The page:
The EU has today imposed additional sanctions on investment, services and trade with Crimea and Sevastopol ‘in view of the continued illegal annexation of Crimea and Sevastopol’. The new measures, on the ‘sanctions in force’ section of this blog, are Council Regulation (EU) No 1351/2014, which amends Council Regulation (EU) No 692/2014, and Council Decision 2014/933/CFSP which amends Council Decision 2014/386/CFSP. Both measures enter into force tomorrow (20 December 2014).

Sanctions restricting trade with Crimea and Sevastopol were first imposed in June 2014 (as previously reported) and further restrictions were introduced in July 2014 on trade and investment in certain economic sectors and infrastructure projects.

The German Chancellor Angela Merkel said in a news conference today that the EU may consider lifting its sanctions against Russia if Ukraine’s territorial integrity is preserved. She said the EU “will see whether there is any progress in this direction. Then we can move towards lifting the sanctions.”


The previous measures prohibited investment, acquisition, or creation of a joint venture in the transport, communications, energy, and oil, gas and mineral exploration sectors. These prohibitions have been broadened to include:

  • Acquiring or extending ownership in any entity in Crimea and Sevastopol
  • Granting loans or credit or otherwise providing financing to any entity in Crimea or Sevastopol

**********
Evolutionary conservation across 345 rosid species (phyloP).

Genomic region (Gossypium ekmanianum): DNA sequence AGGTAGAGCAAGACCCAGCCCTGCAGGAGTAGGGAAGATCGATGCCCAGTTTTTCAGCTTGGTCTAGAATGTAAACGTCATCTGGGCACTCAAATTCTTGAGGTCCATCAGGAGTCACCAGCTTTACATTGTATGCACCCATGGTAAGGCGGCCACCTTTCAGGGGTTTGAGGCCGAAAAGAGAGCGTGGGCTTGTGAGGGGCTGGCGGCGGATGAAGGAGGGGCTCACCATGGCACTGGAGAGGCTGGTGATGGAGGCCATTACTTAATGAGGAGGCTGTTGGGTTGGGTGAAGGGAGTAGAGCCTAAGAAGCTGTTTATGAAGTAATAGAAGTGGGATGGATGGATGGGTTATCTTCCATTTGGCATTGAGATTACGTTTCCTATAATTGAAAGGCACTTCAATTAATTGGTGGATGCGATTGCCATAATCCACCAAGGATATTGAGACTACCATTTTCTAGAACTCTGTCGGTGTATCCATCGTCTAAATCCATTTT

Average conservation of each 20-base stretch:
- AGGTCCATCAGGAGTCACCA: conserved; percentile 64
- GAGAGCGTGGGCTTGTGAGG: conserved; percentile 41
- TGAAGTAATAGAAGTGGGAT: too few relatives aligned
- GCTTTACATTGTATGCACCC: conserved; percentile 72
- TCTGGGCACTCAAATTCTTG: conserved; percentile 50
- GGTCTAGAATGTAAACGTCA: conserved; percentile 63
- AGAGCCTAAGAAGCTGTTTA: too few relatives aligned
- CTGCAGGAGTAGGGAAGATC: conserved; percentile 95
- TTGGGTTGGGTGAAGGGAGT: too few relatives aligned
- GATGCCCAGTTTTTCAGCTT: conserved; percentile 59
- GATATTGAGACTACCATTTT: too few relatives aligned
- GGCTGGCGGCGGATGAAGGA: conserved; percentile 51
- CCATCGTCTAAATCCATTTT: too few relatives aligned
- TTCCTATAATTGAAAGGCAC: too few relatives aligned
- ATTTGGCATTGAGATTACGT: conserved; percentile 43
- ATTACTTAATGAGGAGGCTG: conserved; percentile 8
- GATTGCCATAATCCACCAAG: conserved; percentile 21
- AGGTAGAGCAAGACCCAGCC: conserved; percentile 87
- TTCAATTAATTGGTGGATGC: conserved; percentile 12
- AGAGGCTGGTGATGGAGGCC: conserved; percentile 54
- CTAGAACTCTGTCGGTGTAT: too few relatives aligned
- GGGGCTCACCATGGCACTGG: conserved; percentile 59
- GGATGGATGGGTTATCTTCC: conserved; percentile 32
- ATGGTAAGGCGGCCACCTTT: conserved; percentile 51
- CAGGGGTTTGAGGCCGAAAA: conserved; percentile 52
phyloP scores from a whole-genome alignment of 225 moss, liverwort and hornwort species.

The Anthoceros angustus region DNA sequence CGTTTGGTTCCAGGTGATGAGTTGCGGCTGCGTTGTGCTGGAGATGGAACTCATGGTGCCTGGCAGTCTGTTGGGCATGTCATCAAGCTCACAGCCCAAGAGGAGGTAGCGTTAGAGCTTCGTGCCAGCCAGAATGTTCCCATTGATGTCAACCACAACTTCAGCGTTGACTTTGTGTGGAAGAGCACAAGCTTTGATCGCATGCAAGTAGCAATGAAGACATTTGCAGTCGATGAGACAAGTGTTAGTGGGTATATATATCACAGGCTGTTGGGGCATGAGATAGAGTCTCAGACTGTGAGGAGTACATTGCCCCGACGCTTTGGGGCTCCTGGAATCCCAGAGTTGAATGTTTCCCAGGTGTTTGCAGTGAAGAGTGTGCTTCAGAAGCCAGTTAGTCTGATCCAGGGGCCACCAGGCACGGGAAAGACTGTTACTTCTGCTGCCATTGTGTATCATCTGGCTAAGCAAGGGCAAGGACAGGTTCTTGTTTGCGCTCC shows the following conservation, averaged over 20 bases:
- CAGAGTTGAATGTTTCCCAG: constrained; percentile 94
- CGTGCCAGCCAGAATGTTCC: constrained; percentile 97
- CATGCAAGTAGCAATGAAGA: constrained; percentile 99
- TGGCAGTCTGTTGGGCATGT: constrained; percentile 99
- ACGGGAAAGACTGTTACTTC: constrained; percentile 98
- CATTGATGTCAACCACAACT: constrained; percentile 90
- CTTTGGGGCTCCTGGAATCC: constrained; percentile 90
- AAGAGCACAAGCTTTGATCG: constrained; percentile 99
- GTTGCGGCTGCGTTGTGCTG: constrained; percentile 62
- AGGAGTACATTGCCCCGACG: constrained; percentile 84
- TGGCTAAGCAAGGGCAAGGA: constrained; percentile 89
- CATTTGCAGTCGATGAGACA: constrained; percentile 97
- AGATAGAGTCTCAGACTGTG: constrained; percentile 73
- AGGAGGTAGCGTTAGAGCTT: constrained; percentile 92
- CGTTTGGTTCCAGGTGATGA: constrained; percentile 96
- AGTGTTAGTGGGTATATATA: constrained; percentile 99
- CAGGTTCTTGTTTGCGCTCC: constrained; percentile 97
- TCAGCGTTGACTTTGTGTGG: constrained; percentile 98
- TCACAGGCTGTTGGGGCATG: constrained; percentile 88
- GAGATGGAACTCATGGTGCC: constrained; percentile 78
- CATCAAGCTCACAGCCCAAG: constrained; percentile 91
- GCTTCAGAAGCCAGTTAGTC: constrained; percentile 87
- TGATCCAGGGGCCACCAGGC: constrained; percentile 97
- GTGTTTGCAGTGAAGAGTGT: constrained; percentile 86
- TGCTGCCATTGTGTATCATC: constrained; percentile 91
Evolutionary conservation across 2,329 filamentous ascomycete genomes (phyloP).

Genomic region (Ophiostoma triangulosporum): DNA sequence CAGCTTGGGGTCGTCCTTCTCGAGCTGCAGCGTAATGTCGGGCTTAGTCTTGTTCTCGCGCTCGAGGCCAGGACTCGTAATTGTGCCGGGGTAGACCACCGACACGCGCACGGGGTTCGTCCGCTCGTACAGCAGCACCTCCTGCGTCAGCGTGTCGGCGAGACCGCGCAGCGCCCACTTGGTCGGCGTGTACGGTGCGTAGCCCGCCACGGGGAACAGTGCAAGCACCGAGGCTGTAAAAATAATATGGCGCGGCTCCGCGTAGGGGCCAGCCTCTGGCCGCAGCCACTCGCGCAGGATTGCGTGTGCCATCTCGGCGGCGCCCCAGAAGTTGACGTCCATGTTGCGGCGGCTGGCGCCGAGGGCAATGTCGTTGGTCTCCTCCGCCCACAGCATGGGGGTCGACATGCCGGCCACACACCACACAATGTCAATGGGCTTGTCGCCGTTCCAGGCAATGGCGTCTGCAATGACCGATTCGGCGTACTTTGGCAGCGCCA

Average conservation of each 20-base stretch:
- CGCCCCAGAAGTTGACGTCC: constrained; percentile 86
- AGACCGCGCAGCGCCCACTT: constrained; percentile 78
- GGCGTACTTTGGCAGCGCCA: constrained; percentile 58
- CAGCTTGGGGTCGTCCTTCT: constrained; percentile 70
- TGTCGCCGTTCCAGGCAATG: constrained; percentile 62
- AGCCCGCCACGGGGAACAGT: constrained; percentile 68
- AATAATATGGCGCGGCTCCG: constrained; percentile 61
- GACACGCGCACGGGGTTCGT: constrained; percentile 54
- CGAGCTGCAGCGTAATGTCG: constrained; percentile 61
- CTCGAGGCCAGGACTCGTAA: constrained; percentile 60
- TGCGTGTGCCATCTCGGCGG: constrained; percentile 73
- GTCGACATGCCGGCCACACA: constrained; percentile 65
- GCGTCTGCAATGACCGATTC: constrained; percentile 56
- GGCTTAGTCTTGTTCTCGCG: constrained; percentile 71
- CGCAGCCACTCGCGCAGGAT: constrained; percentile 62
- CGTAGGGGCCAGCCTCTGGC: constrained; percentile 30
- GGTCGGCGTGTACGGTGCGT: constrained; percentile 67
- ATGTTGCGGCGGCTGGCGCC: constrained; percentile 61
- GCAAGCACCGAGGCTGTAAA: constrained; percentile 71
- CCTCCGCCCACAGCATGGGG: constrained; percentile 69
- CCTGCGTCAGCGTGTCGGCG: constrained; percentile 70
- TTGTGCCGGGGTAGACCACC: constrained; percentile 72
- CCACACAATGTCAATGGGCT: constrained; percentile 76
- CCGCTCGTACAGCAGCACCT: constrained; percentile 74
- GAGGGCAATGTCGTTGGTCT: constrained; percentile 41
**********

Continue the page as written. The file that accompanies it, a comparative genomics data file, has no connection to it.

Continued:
• Creating any joint venture in Crimea or Sevastopol
  • Acquiring or extending ownership in real estate located in Crimea and Sevastopol
  • Providing investment services related to any of the sectors listed above

These prohibitions are without prejudice to obligations under contracts concluded before 20 December 2014, if prior notification is provided to a competent authority.


The previous measures prohibited the provision of technical assistance or brokering assistance to investment activities in the transport, communications, energy, and oil, gas and mineral exploration sectors. It was also prohibited to sell, supply, transfer, or export goods and technology in these sectors Crimea and Sevastopol. The new measures further prohibit providing financing or financial assistance to these sectors.


A new ban on providing services directly relating to tourism activities in Crimea and Sevastopol has been introduced. In particular, it is prohibited for cruise ships to call at any ports situated in the Crimean peninsula, except in cases of emergency or under contracts concluded before 20 December 2014 (with the prior authorisation of a competent authority).


This entry was posted in Latest EU Measures, Russia by Maya Lester QC. Bookmark the permalink.

About Maya Lester QC

Maya Lester QC has a wide ranging practice in public law, European law, competition law, international law, human rights & civil liberties. She has a particular expertise in sanctions. As the most recent (2016) Chambers & Partners directory put it, she "owns the world of sanctions". She spent 2011-12 in New York at Columbia Law School lecturing and writing on sanctions. She represents and advises hundreds of companies and individuals before the European and English courts and has acted in most of the leading cases, including Kadi, Tay Za, Central Bank of Iran, NITC and IRISL.

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